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Durkheim and Quinney on the Inevitability of Crime - A Comparative Theoretical Analysis

NCJ Number
Deviant Behavior Volume: 4 Issue: 1 Dated: (October-December 1982) Pages: 67-87
R E Hilbert; C W Wright
Date Published
21 pages
This paper compares sociological theories of crime in an effort to expose the function of conceptualization in the process of doing science.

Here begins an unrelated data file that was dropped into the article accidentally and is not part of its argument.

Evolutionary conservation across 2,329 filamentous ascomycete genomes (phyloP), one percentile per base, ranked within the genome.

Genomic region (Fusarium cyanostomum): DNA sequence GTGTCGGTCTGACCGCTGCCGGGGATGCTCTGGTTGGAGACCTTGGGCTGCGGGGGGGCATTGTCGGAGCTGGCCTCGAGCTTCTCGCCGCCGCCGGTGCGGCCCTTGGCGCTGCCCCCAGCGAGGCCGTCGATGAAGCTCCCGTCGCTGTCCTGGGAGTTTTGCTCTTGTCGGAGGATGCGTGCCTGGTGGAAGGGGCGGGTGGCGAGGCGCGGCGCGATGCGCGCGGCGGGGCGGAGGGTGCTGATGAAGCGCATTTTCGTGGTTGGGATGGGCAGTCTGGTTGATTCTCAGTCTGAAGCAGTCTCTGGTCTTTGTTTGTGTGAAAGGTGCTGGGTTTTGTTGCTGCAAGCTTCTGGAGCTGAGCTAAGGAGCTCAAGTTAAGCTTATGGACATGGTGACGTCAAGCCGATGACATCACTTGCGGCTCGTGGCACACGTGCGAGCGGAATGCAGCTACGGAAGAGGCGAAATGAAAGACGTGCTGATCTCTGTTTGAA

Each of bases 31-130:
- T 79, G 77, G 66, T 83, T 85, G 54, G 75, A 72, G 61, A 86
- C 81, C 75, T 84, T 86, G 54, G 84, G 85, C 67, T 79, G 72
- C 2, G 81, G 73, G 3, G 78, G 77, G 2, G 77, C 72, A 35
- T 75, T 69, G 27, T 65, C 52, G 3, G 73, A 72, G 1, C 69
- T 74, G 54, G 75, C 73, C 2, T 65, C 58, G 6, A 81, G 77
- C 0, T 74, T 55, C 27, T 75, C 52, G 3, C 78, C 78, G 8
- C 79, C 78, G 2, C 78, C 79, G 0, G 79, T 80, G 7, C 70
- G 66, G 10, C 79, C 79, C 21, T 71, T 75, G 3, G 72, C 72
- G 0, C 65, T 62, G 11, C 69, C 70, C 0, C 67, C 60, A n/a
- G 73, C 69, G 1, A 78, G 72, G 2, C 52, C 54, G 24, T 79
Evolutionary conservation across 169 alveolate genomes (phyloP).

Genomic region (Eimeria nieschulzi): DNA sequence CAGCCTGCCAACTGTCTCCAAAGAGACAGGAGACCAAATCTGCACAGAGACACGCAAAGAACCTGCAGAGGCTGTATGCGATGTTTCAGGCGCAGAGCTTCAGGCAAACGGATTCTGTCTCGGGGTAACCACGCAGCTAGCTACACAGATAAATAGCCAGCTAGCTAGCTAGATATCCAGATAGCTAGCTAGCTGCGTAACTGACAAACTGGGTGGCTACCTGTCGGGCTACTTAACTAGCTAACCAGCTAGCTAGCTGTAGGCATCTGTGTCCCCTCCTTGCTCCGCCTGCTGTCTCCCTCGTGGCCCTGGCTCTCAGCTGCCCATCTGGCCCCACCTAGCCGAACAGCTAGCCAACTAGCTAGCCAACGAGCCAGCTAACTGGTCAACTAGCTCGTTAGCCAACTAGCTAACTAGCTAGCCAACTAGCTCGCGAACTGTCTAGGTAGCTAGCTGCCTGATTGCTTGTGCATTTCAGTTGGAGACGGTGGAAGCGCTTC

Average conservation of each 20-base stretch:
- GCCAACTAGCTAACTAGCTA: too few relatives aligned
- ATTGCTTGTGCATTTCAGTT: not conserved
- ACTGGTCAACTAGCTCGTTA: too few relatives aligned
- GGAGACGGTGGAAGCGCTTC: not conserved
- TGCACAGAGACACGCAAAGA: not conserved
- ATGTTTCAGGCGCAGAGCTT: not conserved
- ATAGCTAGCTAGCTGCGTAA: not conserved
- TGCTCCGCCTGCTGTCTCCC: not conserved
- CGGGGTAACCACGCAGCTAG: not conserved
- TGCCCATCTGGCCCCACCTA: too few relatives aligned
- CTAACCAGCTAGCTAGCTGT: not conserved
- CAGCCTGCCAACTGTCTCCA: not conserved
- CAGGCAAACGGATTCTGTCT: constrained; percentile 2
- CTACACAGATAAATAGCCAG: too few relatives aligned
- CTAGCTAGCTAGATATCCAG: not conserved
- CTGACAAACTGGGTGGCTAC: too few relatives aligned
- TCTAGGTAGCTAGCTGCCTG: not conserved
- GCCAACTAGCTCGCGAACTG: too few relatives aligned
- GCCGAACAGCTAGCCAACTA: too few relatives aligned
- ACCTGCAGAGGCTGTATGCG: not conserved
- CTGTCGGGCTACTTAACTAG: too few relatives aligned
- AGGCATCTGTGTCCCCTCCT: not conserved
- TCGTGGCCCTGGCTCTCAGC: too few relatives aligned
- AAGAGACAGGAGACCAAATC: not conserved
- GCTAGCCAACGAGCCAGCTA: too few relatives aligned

In the famous chapter from The Rules of Sociological Method (1964) on 'The Normal and the Pathological,' Durkheim suggests that the condition that generates crime is inevitable ('normal') and desirable. Quinney, in his Critique of Legal Order (1973), calls on us to imagine a society free of crime. The aim of the paper is to understand these conclusions concerning the inevitability of crime by reference to the distinctive features of the conceptual schemes that were employed in their derivation. Major aspects of the schemes considered are the positions taken concerning the nature of law, the conditions under which law emerges, and the position of the criminal vis-a-vis the group whose sentiments are offended. These aspects are examined in an attempt to present the logical coherence of the two theories as well as the central points of divergence between them. (Publisher abstract)


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